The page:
I am writing this sitting in the lobby of the law school. It was on my agenda for my last day of work on Thursday, 21 August. However, the overachiever that I am, I took on a few new assignments in my last week that I was scrambling to complete before I had to surrender my security badge and access card and be locked out of the ICTY forever (Although, I guess the point of this end-of-internship blog is that I hope it isn't forever!!). Then it was a whirlwind of packing and cleaning and traveling across the Atlantic Ocean, driving, unpacking, etc. etc.
A professor stopped to talk to me a few minutes ago and for the very first time, I put into words the concrete goal I developed from my ICTY internship: to be a UN prosecutor someday. So though this summer was one of firsts -- I do not plan on it also being one of lasts.
Professionally, this summer was life-changing. I became (in the words of one of my supervisors) "a cite-checking goddess." Fingers crossed this bodes well for journal this year! I learned that when you start off a job volunteering for every task or assignment that comes along, you will get lots of grunt work but also some incredible opportunities that you didn't recognize before. And coming off that revelation, you can learn something even from the grunt work. My organizational skills proved handy once again when I was named "Folder Queen" in charge of all case file management. That gave me yet another opportunity to learn about the ICTY because I got to see EVERYTHING and figure out where to put it. Even the quickest and shortest research projects improved my analytical skills and opened exciting new doors of thought. Perhaps most significantly, I realized that even seasoned attorneys have questions and doubts -- and that's okay!! In a cooperative working environment, no one looks at you poorly for wanting to bounce ideas off of other people and reaching out for help, as long as you have put in your own decent effort as well. This was a fifteen week internship that confirmed my professional aspirations and made them even more concrete. Even if they change at some point in time, it will be something I always remember.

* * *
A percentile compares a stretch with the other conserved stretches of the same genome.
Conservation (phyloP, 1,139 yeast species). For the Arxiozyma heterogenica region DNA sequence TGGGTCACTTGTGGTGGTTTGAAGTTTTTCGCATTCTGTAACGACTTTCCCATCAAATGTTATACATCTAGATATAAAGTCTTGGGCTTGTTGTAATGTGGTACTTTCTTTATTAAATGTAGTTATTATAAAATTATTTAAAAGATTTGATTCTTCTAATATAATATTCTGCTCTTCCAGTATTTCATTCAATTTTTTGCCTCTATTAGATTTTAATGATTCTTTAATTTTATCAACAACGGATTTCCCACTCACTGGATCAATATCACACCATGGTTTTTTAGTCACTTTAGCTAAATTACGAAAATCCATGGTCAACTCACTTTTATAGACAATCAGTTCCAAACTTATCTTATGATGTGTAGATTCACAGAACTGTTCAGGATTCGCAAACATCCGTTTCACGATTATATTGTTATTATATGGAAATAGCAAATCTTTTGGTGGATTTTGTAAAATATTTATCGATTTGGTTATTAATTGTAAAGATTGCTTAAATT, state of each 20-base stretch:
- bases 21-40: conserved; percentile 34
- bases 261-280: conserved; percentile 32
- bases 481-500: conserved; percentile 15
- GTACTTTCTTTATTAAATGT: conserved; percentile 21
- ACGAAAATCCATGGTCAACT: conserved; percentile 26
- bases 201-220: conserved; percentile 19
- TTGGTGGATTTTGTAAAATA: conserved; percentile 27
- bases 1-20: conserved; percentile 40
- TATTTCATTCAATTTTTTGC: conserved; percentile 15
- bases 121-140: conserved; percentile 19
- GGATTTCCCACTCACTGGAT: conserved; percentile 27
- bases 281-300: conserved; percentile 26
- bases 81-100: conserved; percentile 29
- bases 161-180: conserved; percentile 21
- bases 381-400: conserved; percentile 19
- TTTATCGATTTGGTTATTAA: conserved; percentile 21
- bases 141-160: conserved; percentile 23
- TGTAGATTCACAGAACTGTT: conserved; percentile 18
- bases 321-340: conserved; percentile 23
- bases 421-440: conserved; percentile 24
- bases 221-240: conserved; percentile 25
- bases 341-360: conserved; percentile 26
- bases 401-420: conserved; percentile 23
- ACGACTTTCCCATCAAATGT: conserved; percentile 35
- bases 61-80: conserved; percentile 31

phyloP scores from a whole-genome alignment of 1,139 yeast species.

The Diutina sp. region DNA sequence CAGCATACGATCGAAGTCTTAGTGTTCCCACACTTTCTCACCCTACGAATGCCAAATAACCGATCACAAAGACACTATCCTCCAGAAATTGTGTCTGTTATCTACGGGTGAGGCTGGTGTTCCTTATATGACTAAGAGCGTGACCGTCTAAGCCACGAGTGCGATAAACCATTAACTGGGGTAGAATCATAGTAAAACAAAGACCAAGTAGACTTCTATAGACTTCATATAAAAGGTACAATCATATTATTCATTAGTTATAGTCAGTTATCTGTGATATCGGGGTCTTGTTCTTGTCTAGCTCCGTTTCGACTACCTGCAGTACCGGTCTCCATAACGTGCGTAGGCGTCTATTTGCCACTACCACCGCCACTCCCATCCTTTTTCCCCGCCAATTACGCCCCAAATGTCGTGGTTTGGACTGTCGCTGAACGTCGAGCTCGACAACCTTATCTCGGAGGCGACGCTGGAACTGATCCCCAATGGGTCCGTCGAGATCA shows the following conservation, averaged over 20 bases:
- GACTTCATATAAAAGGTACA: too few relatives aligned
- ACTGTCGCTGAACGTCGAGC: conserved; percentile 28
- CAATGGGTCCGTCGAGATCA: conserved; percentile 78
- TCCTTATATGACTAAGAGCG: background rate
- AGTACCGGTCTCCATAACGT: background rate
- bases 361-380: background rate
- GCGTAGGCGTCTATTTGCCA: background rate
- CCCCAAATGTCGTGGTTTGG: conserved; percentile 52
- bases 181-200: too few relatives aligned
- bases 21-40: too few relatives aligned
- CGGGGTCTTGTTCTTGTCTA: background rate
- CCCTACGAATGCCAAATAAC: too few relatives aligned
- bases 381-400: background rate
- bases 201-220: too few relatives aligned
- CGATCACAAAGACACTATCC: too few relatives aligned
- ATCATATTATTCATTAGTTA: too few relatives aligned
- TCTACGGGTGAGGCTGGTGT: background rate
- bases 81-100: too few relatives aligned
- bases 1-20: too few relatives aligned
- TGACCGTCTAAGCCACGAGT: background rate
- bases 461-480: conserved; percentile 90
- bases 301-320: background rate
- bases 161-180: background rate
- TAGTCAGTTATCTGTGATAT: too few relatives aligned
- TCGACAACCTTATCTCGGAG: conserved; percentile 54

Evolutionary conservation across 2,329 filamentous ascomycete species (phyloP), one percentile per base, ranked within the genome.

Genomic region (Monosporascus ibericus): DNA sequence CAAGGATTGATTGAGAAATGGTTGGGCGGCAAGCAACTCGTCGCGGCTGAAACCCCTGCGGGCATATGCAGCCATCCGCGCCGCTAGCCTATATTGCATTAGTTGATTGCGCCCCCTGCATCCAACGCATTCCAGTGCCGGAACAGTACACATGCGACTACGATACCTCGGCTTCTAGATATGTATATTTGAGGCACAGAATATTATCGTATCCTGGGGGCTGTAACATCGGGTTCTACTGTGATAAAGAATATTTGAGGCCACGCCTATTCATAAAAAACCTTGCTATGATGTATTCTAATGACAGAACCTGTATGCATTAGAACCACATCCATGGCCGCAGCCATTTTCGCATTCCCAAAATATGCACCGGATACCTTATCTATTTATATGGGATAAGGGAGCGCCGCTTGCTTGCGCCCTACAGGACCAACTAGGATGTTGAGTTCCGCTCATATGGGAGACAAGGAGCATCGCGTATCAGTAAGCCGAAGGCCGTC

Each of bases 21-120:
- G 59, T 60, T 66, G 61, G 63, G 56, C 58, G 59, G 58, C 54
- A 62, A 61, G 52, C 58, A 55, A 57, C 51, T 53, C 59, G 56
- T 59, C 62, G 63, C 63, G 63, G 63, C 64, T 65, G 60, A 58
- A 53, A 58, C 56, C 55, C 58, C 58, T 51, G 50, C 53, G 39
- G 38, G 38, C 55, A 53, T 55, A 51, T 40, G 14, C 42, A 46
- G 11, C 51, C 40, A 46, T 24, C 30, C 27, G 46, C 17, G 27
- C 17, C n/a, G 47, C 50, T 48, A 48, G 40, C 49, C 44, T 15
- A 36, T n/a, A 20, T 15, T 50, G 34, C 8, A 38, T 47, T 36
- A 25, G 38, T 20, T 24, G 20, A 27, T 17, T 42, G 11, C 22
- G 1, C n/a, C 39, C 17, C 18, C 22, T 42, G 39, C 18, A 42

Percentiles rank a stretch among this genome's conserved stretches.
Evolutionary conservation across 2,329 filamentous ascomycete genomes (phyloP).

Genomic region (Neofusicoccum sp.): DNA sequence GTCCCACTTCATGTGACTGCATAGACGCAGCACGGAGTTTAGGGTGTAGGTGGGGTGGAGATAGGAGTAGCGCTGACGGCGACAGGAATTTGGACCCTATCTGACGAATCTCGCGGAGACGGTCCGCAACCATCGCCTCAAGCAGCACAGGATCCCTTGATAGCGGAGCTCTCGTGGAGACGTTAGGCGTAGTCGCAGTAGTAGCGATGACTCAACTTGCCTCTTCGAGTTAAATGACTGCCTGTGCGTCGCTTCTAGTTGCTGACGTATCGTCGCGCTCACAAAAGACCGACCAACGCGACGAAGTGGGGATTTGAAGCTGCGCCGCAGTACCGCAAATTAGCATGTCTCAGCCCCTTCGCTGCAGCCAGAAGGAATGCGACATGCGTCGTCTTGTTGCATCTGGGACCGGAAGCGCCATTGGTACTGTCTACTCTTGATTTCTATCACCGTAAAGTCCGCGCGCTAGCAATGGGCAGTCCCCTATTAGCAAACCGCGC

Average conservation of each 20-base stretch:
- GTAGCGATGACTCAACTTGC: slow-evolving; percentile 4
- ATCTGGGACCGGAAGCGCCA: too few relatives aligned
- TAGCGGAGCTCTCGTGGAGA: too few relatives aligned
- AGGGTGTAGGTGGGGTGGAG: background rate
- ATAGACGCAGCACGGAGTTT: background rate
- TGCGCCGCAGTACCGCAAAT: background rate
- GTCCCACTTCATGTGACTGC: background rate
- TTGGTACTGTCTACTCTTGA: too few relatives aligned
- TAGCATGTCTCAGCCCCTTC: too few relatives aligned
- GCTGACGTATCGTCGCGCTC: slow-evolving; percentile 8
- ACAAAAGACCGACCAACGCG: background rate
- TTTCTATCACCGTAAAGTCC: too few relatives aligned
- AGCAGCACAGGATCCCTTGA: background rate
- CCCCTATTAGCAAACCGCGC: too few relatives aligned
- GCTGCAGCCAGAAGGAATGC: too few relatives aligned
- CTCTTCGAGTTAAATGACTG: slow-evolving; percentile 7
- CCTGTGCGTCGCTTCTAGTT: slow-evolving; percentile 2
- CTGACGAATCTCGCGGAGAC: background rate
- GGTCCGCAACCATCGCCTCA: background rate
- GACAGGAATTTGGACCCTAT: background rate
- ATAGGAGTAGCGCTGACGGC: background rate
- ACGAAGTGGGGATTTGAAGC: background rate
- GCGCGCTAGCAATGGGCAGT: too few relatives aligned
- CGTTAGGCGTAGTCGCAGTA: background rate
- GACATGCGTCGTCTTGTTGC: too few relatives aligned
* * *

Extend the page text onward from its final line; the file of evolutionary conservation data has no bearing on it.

Personally, this summer was more amazing than I ever anticipated. Most people don't apply to work at the ICTY for the summer perks of the North Sea-adjacent Netherlands weather - though it turned out to be beautiful weather for most of the summer. Neither do most apply for the socialization with close to 100 other summer interns. However, those other interns became not only my office mates but lifelong friends. With them, I had so many firsts: kayaked around "Kings Landing" (Dubrovnik, Croatia), surfed (in the North Sea) for the first time, jumped into an Amsterdam canal (to save my phone - amazingly it still works perfectly), learned the joys (and terrors) of biking in a city full of other bikers and tram tracks just waiting to trip you up. The 3+ month ICTY commitment that each of us had was more than professional comraderie. It was a way to connect with people who have similar goals and aspirations who you can learn from and will reconnect with all over the world for years to come.
This ended up being more sentimental than I intended, but I think that is actually appropriate for such a life-changing summer experience. All of the things I discovered, learned, and experienced simply gave me more inspiration and motivation to work hard so I can have the career I want and make the difference I see as necessary.